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    The tumult in Ireland was succeeded by one in Scotland. The people of that country, though they were, by the provisions of the Act of union, to bear their proportion of the malt tax, had always refused compliance, and in 1713 had issued a violent resolution against it. They had never yet complied with the law, and Walpole, seeing the sturdy nature of the opposition, was willing to give up the point quietly. But during the Parliamentary Session of this year, Mr. Brodrick proposed that a duty of sixpence on every barrel of ale should be paid in lieu of it. Walpole was reluctant to go into the question, but the House was bent on it, and he therefore complied so far as to consent to a duty of threepence per barrel, or half the amount. There were promptly riots in Glasgow, and at Edinburgh the brewers refused to brew. Walpole sent down the Earl of Islay, the brother of the Duke of Argyll, and a zealous adherent of his own, to pacify the country. Islay behaved with equal prudence and firmness. He found the powerful combination of brewers essaying to make a stand against and then attempting to make terms with him. But he let them know that nothing but unconditional surrender to the laws would be accepted, and they at length held a meeting, where the chairman put the question, "To brew, or not to brew?" The members were to vote seriatim; but neither the man on his right nor the one on his left would venture to begin. In the long pause that ensued, one Gray declared that he thought there was nothing for them to do but to return to their trades; that he would not be bound by the majority, but would vote independently, and he voted to brew. The meeting broke up, and that night a number of breweries were set to work, and the next day, at noon, about forty brew-houses were in full action in Edinburgh, and ten in Leith.
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    Prince Ferdinand of Brunswick was more successful. He was at the head of an army of fifty-five thousand men, including ten or twelve thousand English, under Lord George Sackville. As the French had taken Frankfort-on-the-Main, he left the British and Hanoverian troops, amounting to twenty-eight thousand men, to watch the French, under Marshal de Contades, upon the Lippe, and set out to drive back the other divisions of the French, under De Broglie. He found these amounted to thirty-five thousand strong, but he did not hesitate to engage them at Bergen, on the Nidda, near Frankfort. After a hard-fought battle, he was defeated with a loss of two thousand men and five pieces of cannon. De Broglie pushed rapidly after him, formed a junction with Contades, and speedily reduced Cassel, Münster, and Minden. There appeared every prospect of the whole Electorate of Hanover being again overrun by them. The archives were once more sent off to Stade, ready for embarkation. But Ferdinand now displayed the superiority of his generalship. He left five thousand of his troops, with an air of carelessness, in the way of the French, who, unsuspicious of any stratagem, hastened forward to surprise them, when, to their astonishment, they found the whole of Ferdinand's army had been brought up in the night, and were drawn up behind a ridge near Minden.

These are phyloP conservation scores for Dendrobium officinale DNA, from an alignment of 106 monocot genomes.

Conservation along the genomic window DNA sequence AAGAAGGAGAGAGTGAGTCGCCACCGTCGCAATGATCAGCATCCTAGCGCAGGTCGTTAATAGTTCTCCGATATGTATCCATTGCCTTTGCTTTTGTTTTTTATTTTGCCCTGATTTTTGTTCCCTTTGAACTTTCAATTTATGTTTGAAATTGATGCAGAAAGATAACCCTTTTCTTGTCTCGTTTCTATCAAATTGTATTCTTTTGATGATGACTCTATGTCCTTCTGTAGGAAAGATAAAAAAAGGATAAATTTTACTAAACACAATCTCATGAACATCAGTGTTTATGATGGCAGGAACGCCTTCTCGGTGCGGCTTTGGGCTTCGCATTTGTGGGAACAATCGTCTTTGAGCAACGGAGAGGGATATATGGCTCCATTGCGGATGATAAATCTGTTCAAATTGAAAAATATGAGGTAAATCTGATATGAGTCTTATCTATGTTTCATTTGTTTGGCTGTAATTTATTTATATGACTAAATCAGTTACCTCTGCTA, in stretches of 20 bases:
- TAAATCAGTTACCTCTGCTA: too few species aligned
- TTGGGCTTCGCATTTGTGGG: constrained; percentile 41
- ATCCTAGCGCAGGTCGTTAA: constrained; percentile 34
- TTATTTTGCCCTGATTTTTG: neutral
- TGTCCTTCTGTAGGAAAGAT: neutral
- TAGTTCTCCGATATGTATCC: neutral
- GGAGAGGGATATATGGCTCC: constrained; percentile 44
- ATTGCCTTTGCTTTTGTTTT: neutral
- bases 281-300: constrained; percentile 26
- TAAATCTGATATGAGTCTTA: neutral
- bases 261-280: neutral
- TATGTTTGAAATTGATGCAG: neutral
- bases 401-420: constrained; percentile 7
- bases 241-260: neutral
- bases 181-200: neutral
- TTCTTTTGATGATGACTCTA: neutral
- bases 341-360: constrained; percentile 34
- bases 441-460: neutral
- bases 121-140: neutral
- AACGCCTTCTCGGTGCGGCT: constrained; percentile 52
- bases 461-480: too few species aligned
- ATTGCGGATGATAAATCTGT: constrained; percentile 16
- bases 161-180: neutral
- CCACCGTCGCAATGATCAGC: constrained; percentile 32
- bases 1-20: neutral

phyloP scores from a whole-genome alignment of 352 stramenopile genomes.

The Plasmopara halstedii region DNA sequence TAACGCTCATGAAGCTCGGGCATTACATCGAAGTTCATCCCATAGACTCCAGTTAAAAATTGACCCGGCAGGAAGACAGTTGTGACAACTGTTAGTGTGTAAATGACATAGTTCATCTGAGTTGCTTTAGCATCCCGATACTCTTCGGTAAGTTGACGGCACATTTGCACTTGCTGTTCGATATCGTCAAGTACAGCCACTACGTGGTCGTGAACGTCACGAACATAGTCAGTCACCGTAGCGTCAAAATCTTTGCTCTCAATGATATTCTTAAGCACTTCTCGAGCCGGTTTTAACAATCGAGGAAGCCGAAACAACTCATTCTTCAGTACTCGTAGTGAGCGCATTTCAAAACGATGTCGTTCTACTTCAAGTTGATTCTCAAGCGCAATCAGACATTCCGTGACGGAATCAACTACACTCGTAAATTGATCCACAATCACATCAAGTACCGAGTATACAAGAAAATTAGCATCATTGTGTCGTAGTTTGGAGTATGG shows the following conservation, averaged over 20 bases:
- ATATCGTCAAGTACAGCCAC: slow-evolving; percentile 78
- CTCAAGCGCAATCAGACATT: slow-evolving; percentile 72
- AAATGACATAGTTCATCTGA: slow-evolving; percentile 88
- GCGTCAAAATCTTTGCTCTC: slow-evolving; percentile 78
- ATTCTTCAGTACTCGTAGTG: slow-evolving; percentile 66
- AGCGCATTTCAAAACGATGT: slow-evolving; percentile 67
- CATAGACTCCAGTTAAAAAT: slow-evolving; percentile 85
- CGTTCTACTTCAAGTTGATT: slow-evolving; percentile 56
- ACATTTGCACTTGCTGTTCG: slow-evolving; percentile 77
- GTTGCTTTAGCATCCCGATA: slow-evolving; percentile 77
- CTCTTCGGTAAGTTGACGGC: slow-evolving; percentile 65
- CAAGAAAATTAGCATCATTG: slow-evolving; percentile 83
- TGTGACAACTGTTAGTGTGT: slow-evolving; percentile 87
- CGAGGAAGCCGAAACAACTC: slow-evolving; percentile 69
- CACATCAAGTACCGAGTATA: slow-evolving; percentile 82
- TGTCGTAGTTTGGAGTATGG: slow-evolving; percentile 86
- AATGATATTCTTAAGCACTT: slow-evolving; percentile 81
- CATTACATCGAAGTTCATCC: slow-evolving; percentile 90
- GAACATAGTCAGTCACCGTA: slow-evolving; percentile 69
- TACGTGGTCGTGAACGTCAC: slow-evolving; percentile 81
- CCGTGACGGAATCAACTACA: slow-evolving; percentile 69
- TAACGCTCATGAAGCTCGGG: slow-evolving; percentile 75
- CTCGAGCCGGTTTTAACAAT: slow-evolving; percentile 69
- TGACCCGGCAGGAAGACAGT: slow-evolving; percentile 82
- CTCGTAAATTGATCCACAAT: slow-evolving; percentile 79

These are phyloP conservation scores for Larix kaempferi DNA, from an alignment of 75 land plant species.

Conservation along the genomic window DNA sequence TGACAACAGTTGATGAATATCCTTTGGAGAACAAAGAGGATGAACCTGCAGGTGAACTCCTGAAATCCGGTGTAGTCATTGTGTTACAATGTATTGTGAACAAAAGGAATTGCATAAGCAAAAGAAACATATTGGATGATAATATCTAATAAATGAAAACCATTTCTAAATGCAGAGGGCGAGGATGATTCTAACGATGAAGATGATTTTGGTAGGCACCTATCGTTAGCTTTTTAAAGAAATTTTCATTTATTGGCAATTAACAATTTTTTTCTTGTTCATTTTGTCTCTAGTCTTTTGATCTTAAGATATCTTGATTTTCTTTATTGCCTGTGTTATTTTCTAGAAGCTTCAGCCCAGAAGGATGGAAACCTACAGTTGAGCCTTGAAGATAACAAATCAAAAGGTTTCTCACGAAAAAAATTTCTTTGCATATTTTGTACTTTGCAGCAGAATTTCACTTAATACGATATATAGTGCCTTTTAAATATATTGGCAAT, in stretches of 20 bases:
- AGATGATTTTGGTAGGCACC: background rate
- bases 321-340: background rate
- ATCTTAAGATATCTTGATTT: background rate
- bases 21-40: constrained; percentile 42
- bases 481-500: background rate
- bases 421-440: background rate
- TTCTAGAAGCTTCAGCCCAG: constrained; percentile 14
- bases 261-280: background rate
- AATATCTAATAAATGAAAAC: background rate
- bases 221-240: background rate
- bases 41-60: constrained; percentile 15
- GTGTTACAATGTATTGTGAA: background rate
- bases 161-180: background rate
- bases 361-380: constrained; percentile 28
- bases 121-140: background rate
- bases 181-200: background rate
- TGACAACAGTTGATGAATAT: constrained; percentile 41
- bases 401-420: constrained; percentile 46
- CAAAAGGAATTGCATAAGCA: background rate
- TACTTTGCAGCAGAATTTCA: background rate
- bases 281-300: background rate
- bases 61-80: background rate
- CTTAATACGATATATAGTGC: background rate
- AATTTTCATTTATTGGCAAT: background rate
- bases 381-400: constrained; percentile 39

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    The evening of the 27th of January was fixed for the Minister's general statement upon the commercial policy of the Government. Sir Robert proposed the reduction of the duty on Russian tallow from 3s. 2d. to 1s. 6d.; the abolition of duty on the coarser fabrics of linen, cotton, and woollen, and the reduction on the finer from 20 to 10 per cent.; on French brandy and Geneva, a reduction from 22s. 10d. to 15s.; on foreign free-grown Muscovada sugar, a reduction from 9s. 4d. to 5s. 10d.; and on clayed 11s. 10d. to 8s.; the admission of Indian corn and buckwheat duty free; on butter, the duty to be reduced from 20s. to 10s.; and on cheese, from 10s. to 5s.; the duty on live animals, and fresh and salted meats, pork, and vegetables to be abolished. As to corn, in lieu of the then sliding scale, he proposed that when the average price of wheat was 48s., the duty should fall by 1s. with every 1s. of rise in price, till on reaching 53s. the duty should be a fixed one of 4s.; that this mitigated scale should last for three years, and, by a positive enactment, then disappear on the 1st of February, 1849, leaving for the future only a nominal rate of duty; and that all British colonial wheat and flour should be forthwith admitted at a nominal rate.
    LOUIS KOSSUTH.